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sm180510-C1-257A video honoring Spc. Jasmyne Harris, a supply specialist with the Wisconsin Army National Guard’s 32nd Military Police Company, plays during a May 10 ceremony in Menomonee Falls, Wis., that recognized the American Red Cross of Southeastern Wisconsin Brave Heart award recipients. Harris was named the Military Hero after saving a choking toddler at O’Hare International Airport in Chicago in December 2017. Photo courtesy Front Room Photography

MENOMONEE FALLS, Wis. — A Wisconsin National Guard Soldier who saved a choking toddler last December was formally recognized for her actions by the American Red Cross of Southeast Wisconsin at the organization’s Brave Hearts event.

Brave Hearts is an annual event to recognize individuals who have prevented life threatening situations from occurring, come to the aid of another, or contributed to the safety of the southeast Wisconsin community through a single act or ongoing activity, said McKenna Olson, events specialist for the American Red Cross of Wisconsin. There are five different award categories: Community Safety, Security & Resiliency, Emergency Response, From the Heart, Military, and Youth.

Spc. Jasmyne Harris, a West Milwaukee, Wisconsin, resident, civilian certified nursing assistant and supply specialist with the Milwaukee-based 32nd Military Police Company, received the 2018 Military Hero award during the event May 10 at Kohl’s Innovation Center in Menomonee Falls, Wis.

On Dec. 7, 2017, Harris was traveling on military orders and waiting for a flight at the O’Hare Airport in Chicago when a waitress at a restaurant yelled that a girl was choking. Harris said she went straight into reaction mode as she performed the Heimlich maneuver on the child, saving the girl’s life.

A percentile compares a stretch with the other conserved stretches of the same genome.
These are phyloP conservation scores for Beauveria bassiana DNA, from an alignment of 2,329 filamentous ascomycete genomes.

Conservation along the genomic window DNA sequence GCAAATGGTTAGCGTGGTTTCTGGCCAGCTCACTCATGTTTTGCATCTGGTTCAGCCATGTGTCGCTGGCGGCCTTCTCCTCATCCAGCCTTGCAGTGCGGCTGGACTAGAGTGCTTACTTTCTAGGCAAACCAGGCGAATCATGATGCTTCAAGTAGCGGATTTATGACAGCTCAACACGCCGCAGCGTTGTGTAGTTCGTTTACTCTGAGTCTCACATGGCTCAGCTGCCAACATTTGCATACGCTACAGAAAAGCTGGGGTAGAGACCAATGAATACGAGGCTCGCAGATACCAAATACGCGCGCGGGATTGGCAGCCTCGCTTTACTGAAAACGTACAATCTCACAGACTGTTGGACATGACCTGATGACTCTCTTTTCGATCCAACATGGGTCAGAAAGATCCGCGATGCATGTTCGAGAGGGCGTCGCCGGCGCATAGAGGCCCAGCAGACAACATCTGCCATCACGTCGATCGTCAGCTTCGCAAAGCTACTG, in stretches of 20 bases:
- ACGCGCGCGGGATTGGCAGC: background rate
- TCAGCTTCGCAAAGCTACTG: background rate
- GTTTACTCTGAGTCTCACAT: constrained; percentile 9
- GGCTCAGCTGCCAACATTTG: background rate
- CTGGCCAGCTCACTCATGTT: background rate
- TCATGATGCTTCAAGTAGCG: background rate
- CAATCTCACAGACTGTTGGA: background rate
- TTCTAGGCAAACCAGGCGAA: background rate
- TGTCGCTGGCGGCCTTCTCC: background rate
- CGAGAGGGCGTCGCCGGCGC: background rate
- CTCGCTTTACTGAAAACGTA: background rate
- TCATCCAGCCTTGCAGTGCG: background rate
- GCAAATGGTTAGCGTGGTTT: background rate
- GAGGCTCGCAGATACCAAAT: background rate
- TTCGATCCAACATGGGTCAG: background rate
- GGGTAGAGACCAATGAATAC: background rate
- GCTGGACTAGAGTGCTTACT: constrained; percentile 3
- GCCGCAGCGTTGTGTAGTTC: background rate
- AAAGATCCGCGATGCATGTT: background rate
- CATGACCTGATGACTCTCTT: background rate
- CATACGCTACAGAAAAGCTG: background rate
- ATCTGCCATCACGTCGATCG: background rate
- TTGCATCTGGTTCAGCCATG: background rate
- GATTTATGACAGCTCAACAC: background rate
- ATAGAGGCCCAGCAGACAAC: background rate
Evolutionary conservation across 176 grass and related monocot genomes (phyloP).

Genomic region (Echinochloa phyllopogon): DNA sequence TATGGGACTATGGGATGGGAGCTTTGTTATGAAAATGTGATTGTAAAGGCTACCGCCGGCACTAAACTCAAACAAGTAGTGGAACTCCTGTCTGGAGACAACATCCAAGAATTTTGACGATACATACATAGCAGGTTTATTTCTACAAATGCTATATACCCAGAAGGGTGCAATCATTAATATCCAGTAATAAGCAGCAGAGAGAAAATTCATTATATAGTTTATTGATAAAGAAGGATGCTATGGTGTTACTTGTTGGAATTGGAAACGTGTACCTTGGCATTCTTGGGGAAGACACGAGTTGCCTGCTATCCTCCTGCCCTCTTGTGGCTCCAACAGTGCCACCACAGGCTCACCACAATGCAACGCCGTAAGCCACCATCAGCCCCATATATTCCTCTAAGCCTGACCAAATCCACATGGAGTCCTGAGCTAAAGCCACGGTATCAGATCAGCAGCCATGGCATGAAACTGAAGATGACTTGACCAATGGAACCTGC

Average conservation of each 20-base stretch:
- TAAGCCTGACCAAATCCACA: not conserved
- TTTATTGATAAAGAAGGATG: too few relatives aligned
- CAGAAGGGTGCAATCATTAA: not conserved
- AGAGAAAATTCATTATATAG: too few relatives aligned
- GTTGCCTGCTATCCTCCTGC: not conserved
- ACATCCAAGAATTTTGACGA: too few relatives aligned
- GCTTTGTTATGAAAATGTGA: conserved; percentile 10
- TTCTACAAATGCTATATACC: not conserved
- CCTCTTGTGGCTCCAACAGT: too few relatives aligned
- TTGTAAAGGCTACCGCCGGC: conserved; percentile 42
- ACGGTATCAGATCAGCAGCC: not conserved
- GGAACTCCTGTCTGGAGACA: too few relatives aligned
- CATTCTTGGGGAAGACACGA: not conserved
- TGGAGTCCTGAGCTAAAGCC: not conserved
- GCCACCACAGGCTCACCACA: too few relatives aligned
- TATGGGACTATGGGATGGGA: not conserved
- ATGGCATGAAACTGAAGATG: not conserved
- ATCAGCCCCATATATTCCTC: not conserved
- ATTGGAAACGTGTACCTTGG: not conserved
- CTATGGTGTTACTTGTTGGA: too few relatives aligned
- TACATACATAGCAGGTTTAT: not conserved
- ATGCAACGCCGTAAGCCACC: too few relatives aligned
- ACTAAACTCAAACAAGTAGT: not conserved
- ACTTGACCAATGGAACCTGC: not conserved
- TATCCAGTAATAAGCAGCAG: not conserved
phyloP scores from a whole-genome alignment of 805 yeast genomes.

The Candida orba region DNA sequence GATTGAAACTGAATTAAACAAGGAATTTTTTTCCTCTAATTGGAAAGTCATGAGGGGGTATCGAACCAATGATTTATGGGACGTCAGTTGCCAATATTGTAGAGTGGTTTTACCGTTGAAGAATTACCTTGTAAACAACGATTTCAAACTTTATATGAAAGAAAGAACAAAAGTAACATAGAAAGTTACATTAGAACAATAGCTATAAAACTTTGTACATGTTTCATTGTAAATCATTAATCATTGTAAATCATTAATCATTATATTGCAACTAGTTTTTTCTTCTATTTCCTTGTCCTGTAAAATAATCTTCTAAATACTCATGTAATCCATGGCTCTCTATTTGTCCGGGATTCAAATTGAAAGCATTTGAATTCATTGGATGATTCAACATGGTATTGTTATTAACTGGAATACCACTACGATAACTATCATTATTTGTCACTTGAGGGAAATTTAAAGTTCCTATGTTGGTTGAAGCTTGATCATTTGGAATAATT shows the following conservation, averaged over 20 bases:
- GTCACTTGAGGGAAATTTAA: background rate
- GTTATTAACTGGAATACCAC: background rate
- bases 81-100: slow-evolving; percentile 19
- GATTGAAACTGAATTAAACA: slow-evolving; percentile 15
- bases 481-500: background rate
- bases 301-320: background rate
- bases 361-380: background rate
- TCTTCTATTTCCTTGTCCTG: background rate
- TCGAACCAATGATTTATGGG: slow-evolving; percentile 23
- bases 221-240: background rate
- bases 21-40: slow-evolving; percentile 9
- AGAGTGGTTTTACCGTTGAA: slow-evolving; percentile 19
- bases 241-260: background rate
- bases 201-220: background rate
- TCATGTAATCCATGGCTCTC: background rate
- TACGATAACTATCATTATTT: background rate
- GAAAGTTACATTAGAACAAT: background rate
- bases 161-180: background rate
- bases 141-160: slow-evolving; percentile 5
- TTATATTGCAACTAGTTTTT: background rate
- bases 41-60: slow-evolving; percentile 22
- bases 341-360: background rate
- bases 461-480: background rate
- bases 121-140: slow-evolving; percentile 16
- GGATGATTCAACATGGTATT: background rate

sm180510-C1-259Spc. Jasmyne Harris, a supply specialist with the Wisconsin Army National Guard’s 32nd Military Police Company, receives an award at a May 10 ceremony in Menomonee Falls, Wis., that recognized the American Red Cross of Southeastern Wisconsin Brave Heart award recipients. Harris was named the Military Hero after saving a choking toddler at O’Hare International Airport in Chicago in December 2017. Photo courtesy Front Room Photography

“I feel like at that moment and at that time, it was my duty,” Harris said. “Not only was I on orders, but all I could think about in my head was I don’t want anything to happen to this child — not in front of me, not right now. This is not her time.”

Harris said a retired command sergeant major contacted her after reading about what happened, and in turn nominated her for the award. In mid-February, Harris learned that she was chosen to receive the award.

“I was pretty shocked when they said that,” Harris said.

Leading up to the ceremony, all of the awardees were interviewed for a video to tell their individual stories.

“They played the video before you went up to get the award,” Harris said. “It was really cool to hear the other stories of other people saving lives.”

Harris thanked the Red Cross for the recognition and said she felt grateful and appreciated as she received the award.

Her unit also recognized her earlier this month by awarding her the Army Commendation Medal.

While it feels good to be recognized for what she did and saving a life, she said she still feels the same. In the video played at the ceremony, Harris stated that she doesn’t feel like a hero.

“If I go out and someone needs my help or something is happening, I’m going to help and assist,” she said. “That’s just who I am as a person.”

“At the end of the day, I don’t expect anything from it,” she added. “When I did that, I felt good inside of my heart. That’s all that matters.”

That sort of mentality is what helps ensure the National Guard’s readiness to serve as both the primary combat reserve of the Army and Air Force and as the first military responder in times of emergency.

Tags: NEWS | 32ndMP